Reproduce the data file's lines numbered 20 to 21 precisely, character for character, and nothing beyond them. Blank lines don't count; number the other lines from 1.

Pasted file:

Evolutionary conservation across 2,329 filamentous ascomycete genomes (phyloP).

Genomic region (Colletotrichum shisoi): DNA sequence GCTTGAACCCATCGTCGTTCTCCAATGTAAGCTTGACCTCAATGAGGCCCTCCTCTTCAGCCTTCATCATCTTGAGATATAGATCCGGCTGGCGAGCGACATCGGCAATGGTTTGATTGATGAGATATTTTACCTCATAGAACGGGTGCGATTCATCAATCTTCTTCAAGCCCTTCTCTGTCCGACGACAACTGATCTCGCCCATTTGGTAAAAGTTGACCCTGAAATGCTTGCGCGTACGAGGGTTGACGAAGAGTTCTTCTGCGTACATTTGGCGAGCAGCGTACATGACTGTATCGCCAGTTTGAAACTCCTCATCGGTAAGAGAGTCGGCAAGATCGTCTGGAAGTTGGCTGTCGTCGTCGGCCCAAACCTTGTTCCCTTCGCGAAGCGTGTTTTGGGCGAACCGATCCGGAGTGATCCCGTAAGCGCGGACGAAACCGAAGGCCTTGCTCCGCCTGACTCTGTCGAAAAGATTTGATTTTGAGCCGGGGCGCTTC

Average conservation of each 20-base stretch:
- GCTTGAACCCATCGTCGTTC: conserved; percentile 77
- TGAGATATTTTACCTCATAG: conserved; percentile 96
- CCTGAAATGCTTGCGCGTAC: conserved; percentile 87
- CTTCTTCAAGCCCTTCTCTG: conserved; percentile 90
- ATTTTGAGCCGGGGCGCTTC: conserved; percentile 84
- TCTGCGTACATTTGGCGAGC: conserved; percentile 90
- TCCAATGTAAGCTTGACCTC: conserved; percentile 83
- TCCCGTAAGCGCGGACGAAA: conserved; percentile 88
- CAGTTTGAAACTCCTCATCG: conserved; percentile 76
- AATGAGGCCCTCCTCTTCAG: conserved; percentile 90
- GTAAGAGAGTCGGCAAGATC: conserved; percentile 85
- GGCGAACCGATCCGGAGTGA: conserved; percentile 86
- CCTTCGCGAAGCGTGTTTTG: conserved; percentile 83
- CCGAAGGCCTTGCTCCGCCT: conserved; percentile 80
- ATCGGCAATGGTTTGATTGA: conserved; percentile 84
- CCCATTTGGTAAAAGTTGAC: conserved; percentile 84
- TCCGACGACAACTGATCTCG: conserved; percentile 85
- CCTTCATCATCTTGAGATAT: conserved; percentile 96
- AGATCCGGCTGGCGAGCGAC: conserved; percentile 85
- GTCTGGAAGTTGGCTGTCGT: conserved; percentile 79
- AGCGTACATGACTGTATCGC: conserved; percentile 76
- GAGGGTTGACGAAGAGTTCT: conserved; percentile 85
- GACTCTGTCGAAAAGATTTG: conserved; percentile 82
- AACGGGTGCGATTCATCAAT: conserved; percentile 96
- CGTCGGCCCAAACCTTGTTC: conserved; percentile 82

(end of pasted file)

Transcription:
- TCCGACGACAACTGATCTCG: conserved; percentile 85
- CCTTCATCATCTTGAGATAT: conserved; percentile 96